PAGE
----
Thursday, March 2, 2023

Lawn Boy by Jonathan Evison

Lawn Boy
by Jonathan Evison
320 pages
Published April 2018 by Algonquin Books

Publisher's Summary: 
For Mike Muñoz, a young Chicano living in Washington State, life has been a whole lot of waiting for something to happen. Not too many years out of high school and still doing menial work—and just fired from his latest gig as a lawn boy on a landscaping crew—he knows that he’s got to be the one to shake things up if he’s ever going to change his life. But how? 

 In this funny, angry, touching, and ultimately deeply inspiring novel, bestselling author Jonathan Evison takes the reader into the heart and mind of a young man on a journey to discover himself, a search to find the secret to achieving the American dream of happiness and prosperity. That’s the birthright for all Americans, isn’t it? If so, then what is Mike Muñoz’s problem? Though he tries time and again to get his foot on the first rung of that ladder to success, he can’t seem to get a break. But then things start to change for Mike, and after a raucous, jarring, and challenging trip, he finds he can finally see the future and his place in it. And it’s looking really good.

My Thoughts:
It's been a while since I share with you what Mama Shepp's Family Recommends so you may not remember that there are a lot of readers in  my family. In fact, my Rhode Island aunt is also in a book club and she and I enjoy talking about what each of our bookclubs is reading. Recently she mentioned that she was reading Jonathan Evison's Lawn Boy and not much enjoying it. By the next week, when she had finished the book, her opinion had turned around and she was recommending it. So I immediately requested it from the library...because if it goes on the TBR list, it might never see the light of day again.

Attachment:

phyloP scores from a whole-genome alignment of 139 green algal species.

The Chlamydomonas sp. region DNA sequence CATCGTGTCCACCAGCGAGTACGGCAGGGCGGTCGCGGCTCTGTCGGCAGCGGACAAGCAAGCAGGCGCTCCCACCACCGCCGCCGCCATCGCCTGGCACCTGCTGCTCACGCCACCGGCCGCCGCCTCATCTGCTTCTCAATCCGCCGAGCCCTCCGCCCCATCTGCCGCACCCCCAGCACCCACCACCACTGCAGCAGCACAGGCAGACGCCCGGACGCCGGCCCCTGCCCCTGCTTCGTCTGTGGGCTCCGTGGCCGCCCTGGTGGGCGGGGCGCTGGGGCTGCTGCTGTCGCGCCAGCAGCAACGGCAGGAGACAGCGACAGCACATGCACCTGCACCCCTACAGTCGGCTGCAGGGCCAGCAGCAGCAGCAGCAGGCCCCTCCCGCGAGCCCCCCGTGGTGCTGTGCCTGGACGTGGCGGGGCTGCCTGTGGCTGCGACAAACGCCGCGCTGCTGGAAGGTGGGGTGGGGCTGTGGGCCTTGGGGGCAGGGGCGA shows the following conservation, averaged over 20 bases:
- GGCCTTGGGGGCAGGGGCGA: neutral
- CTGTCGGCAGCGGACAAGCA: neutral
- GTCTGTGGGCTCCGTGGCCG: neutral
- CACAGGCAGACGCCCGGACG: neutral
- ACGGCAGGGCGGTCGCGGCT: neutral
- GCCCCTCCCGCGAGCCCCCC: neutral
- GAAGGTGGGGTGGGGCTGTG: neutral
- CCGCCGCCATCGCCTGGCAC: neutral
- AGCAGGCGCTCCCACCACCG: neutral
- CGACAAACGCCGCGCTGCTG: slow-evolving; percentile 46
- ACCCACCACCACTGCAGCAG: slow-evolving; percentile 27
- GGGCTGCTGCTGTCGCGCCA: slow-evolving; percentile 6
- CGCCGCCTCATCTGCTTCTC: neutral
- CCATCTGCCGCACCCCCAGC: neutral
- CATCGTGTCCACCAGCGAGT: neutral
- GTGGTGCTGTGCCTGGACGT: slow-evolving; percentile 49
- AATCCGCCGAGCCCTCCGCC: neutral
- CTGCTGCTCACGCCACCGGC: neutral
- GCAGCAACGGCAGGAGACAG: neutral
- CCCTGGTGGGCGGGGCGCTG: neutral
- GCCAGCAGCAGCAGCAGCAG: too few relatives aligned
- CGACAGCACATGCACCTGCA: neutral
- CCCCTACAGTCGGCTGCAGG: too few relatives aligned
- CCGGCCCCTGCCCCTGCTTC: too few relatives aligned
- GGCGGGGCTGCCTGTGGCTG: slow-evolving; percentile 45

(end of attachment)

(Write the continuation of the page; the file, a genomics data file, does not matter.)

My experience with the book was very much the same as was my aunt's. A story about a young man struggling to make it in the world and find his way initially intrigued me and then, for me, devolved into a ceaselessly depressing read as things went from bad to worse for our protagonist. The humor began to fade and I became so disappointed in the bad decisions Mike made that it was hard to feel sorry for the bad luck he was experiencing. I began to despair that I would not round the corner that my aunt had. And then...there we were, on the other side. Things began to fall into place. The easy but questionable paths shut down for Mike but pushed him down a path that would lead him in the right direction to turn his life around. Then I could return to the feeling that I'd had in the beginning of the book, that life is stacked against so many people and choices are so limited that it's all but impossible for them to lift themselves out of poverty. We can't help but hope throughout the book that Mike will be able to do that and that we could find a way to help more people do that. 

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